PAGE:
Fossil Hunting Trip


Staff member
Moderator (Staff)
Nov 19, 2002
somewhere under the desert sky
Hi Folks,
When it gets too hot in the great western desert, we go fossil hunting in the great Rocky Mts (about 105F in the valley and about 75F on the mountain). This spot is in the Wasatch Range, I find fossil cephalopod molds (first picture) right at the place this picture was taken(second picture).

After a few hours hunting I decided to do my Croc Hunter impression, that's why the third picture is blurry.

I fill the molds I find with liquid latex to get a cast of the shell. The nice thing about liquid latex is it has .6% ammonia added as a drying agent, so I can imagine myself working alongside Steve and Kat while they are playing with a big squid.



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As Steve Irwin would say, "Crikey mate! Ripper!" Kevin, you are the 'Ammonite Hunter'.

That rattlesnake is a very impressive. I'm not surprised the picture is a bit blurry; you've got steadier nerves than me! I think I would have cleared off like lightning. How large was it? How close did you get? And that scenery looks beautiful.

I've managed to find out a little bit of information about Eumorphoceras. This cephalopod is known from both North America and Europe, especially the Texas Barnett formation and examples are known from Yorkshire in the UK. Actually, Europe and North America were very close at this point in time and were actually converging to form part of the later supercontinent Pangea. This goniatite would have inhabited part of the south-west Paleo-Tethys ocean, an area that was diminishing in size.

This animal existed for about 19 million years from 342-323milion years ago which places it in the early to mid Carboniferous period. It has a very discoid shape with thick whorls and a simple suture. This goniatite, (subfamily: Dimorphoceratacea, family Girtyoceratidea) is usually preserved in aragonite.

If anyone is interested in how the surface of the earth has changed via continental drift and wondered where land masses were located in relation to each other at any point in time, this is the place to go:

Paleomap Project

Fascinating stuff!
The nice thing about liquid latex is it has .6% ammonia added as a drying agent, so I can imagine myself working alongside Steve and Kat while they are playing with a big squid.

I think I would have cleared off like lightning.
Right on, that snake looks ready to pounce!

Phil, that link is great -- it even shows outlines for the US states to show where they were way back when! Hard to tell which is which after a while, since they themselves obviously went through land changes as well.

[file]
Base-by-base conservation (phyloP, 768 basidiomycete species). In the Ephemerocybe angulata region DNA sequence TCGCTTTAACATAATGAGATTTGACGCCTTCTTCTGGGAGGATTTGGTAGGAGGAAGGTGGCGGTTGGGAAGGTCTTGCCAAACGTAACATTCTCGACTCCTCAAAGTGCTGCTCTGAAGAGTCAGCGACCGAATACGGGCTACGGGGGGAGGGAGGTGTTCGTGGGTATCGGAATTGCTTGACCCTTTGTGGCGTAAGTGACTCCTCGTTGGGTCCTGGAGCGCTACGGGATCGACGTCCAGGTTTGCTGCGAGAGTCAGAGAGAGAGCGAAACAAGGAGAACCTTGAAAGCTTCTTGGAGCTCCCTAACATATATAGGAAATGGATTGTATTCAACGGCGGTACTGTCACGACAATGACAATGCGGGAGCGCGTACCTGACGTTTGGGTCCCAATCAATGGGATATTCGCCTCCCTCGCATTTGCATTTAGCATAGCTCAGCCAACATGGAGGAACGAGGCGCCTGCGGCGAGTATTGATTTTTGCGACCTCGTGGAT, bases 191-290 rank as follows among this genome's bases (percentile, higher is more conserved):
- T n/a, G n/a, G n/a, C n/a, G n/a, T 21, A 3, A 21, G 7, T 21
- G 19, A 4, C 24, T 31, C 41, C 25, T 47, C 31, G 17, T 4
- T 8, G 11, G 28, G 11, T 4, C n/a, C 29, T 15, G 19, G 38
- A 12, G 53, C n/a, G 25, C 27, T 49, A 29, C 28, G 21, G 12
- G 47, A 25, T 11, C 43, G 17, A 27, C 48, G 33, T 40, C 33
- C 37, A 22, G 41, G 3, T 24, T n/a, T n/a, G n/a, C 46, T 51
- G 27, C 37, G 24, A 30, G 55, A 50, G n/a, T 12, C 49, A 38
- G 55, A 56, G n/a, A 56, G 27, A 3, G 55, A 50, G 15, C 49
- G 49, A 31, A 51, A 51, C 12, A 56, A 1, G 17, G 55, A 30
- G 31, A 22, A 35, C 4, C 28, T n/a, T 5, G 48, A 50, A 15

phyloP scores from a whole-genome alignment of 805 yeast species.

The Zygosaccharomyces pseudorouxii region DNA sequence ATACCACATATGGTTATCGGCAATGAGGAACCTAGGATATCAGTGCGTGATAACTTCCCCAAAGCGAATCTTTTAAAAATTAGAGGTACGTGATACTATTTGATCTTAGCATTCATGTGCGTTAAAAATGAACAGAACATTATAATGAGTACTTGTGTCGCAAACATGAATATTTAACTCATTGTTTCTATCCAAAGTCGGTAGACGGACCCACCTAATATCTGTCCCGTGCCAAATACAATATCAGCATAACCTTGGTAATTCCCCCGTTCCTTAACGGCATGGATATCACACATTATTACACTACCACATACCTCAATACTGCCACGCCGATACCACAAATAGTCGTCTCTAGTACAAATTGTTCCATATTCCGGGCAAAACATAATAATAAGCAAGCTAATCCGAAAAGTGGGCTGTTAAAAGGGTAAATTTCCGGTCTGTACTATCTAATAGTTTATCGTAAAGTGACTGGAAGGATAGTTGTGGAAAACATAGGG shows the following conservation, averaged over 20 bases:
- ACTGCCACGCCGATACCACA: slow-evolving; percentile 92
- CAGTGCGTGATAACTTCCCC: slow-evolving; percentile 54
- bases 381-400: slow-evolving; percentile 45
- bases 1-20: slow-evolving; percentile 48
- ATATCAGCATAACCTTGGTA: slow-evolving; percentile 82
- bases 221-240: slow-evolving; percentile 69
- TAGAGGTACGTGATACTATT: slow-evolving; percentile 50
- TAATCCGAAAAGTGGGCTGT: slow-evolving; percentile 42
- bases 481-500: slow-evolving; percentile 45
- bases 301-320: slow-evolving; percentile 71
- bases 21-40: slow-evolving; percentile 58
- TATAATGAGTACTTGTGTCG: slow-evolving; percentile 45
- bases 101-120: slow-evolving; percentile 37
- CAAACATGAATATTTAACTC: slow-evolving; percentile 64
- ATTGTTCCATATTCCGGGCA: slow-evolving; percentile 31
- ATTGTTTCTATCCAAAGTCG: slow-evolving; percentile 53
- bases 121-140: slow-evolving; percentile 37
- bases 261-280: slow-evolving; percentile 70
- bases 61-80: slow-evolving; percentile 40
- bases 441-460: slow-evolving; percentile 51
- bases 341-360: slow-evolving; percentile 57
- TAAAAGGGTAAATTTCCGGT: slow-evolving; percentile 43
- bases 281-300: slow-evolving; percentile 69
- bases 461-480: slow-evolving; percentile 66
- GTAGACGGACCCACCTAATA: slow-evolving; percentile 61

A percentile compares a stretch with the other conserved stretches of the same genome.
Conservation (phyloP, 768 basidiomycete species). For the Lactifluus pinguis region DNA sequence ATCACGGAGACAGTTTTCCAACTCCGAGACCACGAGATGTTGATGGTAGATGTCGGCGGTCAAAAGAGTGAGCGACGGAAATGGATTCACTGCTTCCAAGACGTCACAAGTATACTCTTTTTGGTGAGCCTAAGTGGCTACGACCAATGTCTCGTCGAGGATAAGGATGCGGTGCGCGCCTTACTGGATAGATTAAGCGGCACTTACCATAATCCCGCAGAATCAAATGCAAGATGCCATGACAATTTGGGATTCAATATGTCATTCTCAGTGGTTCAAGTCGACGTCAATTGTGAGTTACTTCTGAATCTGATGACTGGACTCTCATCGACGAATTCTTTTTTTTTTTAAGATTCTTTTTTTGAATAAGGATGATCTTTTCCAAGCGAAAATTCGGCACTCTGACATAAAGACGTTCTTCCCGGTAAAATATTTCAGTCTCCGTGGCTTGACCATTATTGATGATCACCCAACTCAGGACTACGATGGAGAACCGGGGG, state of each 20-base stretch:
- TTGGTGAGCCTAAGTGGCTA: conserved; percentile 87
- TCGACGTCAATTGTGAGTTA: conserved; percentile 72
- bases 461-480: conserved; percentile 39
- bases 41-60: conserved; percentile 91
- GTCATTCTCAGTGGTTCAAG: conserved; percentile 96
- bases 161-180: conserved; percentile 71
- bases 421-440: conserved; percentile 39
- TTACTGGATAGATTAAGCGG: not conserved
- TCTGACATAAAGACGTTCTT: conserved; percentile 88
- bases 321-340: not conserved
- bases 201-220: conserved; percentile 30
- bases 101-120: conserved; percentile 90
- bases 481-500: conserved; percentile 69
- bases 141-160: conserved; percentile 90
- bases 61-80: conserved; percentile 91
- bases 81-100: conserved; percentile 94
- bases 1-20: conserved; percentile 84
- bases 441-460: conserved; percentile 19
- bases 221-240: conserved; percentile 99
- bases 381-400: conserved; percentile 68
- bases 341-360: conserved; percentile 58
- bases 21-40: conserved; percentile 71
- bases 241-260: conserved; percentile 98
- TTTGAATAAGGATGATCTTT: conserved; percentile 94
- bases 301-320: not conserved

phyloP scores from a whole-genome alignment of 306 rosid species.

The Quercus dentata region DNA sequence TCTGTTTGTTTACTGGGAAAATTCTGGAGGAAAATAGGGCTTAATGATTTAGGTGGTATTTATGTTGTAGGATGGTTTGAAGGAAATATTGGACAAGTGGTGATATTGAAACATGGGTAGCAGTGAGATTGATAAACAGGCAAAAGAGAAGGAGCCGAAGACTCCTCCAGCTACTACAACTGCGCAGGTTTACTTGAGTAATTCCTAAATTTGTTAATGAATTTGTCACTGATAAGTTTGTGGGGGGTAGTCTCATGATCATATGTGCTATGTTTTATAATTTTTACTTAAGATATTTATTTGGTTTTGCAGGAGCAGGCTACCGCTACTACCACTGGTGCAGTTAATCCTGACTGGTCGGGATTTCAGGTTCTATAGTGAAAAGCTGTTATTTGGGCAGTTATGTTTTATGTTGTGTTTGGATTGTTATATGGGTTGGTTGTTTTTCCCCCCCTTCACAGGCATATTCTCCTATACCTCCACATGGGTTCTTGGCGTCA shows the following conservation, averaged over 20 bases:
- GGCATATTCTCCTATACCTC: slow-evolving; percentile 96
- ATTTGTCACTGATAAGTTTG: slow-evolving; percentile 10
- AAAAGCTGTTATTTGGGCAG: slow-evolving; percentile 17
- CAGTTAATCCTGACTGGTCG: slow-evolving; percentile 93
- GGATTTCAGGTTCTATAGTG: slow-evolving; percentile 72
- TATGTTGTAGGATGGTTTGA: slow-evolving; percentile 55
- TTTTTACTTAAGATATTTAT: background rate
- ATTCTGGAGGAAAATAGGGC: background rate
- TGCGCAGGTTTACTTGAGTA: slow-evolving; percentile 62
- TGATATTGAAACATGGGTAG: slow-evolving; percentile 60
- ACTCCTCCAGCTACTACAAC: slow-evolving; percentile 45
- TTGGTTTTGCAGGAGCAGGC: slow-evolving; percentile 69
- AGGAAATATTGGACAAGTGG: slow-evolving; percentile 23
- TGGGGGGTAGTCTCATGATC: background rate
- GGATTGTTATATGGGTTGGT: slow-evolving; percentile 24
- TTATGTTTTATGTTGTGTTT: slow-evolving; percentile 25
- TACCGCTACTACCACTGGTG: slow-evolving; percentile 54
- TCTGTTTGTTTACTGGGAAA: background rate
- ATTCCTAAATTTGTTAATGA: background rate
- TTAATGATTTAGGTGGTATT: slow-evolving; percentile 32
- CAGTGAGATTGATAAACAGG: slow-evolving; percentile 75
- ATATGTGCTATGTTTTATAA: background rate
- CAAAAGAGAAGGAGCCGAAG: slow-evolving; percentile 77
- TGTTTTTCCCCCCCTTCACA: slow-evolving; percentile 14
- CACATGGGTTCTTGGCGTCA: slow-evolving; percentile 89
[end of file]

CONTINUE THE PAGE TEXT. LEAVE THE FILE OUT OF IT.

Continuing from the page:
Great pictures Architeuthoceras, thanks!
The little cutey was only about 2 feet (60cm) long. There were three of us surrounding the snake, but, for some reason it kept coming towards me, maybe it could sense something, seeing me stooped over trying to take a picture, walking backwards about to trip over a fallen tree. This is only the third rattler I have run across, and the first time I have had a camera with me to take a picture.
That is some great information on Eumorphoceras Phil, heres some more:

Emorphoceras girtyi Elias 1956, is an index fossil for the middle Arnsbergian stage (Early Carboniferous or Late Mississippian). That means as you work your way up thru rock strata, the first appearance of E. girtyi marks the rocks of Middle Arnsbergian age. Higher up in the rock strata another form of ammonoid will take the place of E. girtyi. E. bisulcatum is the next Eumorphoceras in line but is not used as an index fossil for a variety of reasons, so another form is used, in the Western US this would be Cravenoceratoides nititoides which, like E. bisulcatum, is also found in the UK, so the two areas can be correlated and the rocks dated. This process is used to create biozones, so rocks from all over the world can be correlated and dated.
Rocks of this age in the UK provide a higher resolution for zonation than most other areas, so some are proposing to make those rocks a Global Stratotype, or a place where all other rock strata can be refered to. See Riley, N.J. et. al., 1994, Geochronometry and geochemistry of the European mid-Carboniferous boundary global stratotype proposal, Stonehead Beck, North Yorkshire, UK: Annales de la Societe Geologique de Belgique, v. 116 p. 275-289.